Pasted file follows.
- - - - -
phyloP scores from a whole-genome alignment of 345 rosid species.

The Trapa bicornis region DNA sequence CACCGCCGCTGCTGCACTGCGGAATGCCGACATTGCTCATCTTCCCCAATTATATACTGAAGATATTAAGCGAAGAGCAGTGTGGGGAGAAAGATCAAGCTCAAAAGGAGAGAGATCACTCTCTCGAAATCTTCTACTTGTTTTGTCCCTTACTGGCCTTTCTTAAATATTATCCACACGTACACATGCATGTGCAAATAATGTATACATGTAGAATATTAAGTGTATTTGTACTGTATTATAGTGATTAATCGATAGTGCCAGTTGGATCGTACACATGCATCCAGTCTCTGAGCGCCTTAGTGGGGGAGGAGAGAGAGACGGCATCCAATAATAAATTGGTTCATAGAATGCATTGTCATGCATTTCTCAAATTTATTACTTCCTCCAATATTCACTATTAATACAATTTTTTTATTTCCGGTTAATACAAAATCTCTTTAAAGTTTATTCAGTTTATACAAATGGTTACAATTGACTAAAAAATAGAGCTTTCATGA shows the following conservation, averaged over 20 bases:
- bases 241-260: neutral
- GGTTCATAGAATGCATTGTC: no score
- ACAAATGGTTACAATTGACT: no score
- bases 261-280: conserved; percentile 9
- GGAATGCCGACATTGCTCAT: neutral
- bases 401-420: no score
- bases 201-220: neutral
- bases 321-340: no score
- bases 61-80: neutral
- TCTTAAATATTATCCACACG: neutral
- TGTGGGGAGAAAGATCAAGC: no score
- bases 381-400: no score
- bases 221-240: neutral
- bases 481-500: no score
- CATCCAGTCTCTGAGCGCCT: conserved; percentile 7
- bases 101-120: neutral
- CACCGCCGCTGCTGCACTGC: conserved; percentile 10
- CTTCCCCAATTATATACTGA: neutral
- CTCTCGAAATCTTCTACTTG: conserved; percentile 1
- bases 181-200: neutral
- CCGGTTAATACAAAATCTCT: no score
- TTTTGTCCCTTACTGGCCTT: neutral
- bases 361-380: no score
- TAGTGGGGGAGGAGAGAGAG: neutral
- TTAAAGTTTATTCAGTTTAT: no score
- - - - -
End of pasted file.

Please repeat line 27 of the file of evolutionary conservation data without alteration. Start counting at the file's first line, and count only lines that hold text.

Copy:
- TTAAAGTTTATTCAGTTTAT: no score